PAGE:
WASHINGTON D.C.: U.S. Transportation Secretary Pete Buttigieg has criticized the air traffic control staffing shortages in New York as "unacceptable" and pledged to address the issue by boosting hiring efforts.
The Federal Aviation Administration (FAA) recently announced an extension of cuts to minimum flight requirements at congested airports in the New York City area until October 2024 due to staffing shortages. The New York Terminal Radar Approach Control (N90) currently operates with only 54 percent of the recommended staffing levels.
Under minimum flight requirements, airlines risk losing their takeoff and landing slots at congested airports if they do not use them at least 80 percent of the time. The waiver allows airlines to retain slots even if they do not operate some flights.
Speaking at a U.S. House hearing on the New York staffing shortage, Buttigieg emphasized the need for a swift resolution. He pointed out that the current staffing levels in air traffic control are placing considerable pressure on employees and affecting smooth operations.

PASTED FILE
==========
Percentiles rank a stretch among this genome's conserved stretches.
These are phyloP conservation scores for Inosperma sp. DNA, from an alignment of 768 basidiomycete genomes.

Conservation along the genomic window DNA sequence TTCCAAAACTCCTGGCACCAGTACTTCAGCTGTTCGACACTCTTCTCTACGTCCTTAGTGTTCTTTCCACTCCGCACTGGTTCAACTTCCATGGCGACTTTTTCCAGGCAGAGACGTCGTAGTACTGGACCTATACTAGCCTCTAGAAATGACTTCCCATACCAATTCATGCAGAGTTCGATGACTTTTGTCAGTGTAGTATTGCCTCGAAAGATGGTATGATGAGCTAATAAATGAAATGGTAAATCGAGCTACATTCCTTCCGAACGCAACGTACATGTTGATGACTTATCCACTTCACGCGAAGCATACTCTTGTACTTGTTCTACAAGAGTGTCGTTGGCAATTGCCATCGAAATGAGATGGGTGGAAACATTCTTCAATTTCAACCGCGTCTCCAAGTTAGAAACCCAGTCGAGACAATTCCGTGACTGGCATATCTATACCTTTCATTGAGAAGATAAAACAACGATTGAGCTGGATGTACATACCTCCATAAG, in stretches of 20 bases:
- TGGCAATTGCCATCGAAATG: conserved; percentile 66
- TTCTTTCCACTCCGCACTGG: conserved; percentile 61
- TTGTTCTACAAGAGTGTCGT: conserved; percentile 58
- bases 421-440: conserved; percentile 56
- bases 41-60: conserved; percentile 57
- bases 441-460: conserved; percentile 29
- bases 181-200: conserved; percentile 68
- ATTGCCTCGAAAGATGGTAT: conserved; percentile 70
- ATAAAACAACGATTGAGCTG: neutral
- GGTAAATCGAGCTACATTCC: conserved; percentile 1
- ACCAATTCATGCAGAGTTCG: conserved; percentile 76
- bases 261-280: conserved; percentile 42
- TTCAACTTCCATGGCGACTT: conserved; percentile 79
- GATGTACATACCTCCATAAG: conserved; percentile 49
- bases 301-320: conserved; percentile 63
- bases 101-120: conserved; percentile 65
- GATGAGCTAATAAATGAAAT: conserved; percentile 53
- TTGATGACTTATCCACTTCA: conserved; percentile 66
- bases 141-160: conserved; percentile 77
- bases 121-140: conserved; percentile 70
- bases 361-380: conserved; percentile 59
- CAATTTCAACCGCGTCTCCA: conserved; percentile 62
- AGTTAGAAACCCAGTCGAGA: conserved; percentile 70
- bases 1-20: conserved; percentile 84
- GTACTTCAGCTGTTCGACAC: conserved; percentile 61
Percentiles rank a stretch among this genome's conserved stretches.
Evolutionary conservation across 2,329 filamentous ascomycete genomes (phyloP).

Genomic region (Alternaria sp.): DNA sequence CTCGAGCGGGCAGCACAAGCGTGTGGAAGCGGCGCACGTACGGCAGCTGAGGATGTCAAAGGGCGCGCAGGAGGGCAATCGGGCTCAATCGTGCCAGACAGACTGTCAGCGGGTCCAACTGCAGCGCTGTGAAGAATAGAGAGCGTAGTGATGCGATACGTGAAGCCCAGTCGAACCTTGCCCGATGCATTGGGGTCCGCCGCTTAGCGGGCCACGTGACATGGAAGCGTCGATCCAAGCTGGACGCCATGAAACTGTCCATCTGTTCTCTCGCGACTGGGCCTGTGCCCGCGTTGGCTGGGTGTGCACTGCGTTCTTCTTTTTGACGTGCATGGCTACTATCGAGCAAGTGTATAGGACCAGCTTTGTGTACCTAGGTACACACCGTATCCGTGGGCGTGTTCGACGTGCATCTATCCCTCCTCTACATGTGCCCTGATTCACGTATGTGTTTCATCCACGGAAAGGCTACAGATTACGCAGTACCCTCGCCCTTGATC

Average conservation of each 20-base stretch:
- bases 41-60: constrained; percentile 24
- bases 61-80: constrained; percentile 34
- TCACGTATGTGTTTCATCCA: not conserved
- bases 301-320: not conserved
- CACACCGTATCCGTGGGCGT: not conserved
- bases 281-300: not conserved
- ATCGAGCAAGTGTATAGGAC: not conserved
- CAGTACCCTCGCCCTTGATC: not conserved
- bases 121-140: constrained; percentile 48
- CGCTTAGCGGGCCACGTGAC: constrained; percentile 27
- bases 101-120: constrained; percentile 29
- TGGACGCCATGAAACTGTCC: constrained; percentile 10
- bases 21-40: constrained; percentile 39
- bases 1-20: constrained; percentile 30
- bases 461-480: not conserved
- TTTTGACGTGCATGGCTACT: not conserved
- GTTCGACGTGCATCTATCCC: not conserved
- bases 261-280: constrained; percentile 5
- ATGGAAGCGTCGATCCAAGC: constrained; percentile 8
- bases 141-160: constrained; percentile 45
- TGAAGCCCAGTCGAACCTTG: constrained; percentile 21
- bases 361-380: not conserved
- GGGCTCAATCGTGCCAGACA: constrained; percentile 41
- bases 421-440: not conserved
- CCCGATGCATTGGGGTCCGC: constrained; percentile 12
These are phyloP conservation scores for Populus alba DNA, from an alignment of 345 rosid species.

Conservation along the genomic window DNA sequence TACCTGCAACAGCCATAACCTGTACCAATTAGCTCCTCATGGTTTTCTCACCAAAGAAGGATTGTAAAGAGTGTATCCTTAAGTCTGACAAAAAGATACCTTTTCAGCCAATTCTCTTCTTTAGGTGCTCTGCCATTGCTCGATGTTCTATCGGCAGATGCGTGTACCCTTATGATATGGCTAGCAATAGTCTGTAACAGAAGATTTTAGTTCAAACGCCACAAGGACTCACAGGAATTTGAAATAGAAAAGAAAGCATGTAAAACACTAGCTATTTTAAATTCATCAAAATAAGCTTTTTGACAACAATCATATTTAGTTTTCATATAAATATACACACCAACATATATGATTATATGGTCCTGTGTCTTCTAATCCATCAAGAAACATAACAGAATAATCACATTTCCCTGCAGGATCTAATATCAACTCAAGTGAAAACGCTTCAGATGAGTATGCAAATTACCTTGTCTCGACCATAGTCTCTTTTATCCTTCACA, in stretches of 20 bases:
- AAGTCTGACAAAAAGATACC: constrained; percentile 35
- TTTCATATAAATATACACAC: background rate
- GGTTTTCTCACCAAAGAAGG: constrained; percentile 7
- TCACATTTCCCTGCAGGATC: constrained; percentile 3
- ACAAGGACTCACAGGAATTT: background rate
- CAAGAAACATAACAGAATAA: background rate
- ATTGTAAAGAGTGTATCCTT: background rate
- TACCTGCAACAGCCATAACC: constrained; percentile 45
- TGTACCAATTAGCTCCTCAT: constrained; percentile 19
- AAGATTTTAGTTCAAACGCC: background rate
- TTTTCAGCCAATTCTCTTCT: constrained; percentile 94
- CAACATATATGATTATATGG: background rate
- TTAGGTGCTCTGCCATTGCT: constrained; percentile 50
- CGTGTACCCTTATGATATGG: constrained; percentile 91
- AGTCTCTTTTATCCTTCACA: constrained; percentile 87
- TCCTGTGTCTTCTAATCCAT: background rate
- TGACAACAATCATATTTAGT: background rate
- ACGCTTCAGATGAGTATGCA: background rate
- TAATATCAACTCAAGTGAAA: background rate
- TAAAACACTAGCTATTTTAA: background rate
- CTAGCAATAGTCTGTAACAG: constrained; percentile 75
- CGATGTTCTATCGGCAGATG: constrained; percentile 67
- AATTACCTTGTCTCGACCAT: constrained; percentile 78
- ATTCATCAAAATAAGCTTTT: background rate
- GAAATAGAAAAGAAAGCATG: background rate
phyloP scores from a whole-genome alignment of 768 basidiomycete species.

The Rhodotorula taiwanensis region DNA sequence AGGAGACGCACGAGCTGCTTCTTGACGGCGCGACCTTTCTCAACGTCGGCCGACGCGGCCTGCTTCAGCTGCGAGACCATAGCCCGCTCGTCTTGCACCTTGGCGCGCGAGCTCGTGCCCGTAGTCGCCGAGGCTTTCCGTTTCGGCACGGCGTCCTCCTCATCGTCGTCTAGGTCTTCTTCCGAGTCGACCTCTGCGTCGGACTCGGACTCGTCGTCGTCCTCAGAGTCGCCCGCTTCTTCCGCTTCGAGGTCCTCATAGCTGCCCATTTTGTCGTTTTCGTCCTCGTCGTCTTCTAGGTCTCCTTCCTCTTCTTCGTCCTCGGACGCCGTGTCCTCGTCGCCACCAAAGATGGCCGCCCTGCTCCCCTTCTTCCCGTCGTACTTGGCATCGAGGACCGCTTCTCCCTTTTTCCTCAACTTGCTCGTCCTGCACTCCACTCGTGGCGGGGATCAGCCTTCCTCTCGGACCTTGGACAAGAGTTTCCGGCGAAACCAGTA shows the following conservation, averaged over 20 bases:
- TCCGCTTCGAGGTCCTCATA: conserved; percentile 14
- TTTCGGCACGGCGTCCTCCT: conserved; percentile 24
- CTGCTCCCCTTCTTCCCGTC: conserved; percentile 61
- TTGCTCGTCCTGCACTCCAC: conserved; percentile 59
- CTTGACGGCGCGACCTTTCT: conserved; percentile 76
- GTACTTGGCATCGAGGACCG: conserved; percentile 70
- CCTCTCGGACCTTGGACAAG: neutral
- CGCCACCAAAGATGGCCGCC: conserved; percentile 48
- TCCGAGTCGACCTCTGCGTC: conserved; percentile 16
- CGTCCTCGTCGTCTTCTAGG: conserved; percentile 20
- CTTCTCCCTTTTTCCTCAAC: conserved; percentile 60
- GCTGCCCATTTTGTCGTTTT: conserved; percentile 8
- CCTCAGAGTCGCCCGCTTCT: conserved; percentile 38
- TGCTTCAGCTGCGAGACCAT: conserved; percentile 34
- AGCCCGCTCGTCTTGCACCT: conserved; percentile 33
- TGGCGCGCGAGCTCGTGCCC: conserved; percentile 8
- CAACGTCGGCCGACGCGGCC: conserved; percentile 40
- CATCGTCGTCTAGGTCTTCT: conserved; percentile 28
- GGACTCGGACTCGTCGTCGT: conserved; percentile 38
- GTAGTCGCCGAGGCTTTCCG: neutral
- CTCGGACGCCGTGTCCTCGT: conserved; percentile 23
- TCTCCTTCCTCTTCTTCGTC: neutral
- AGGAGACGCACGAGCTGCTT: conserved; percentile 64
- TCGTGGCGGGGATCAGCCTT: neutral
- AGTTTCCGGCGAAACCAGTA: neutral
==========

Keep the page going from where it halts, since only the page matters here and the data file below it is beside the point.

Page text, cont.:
The FAA's recent statement noted that the number of controllers in New York is still insufficient to handle normal traffic levels. In the summer of 2022, controller staffing issues contributed to delays in 41,498 flights from New York airports.
U.S. airlines have expressed growing frustration over air traffic staff shortages. In August, the FAA extended temporary cuts to minimum flight requirements through October 28, following initial waivers granted in March at the request of Delta Air Lines and United Airlines to reduce flights by up to 10 percent.
Despite meeting its goal of hiring 1,500 controllers in the past year, the FAA still needs to meet staffing targets by around 3,000 controllers. A government watchdog report from June highlighted significant staffing challenges at critical air traffic facilities, posing risks to air traffic operations.
As of August, the FAA had 10,700 certified controllers, slightly increasing from 10,578 in 2022 but down by 10 percent from 2012.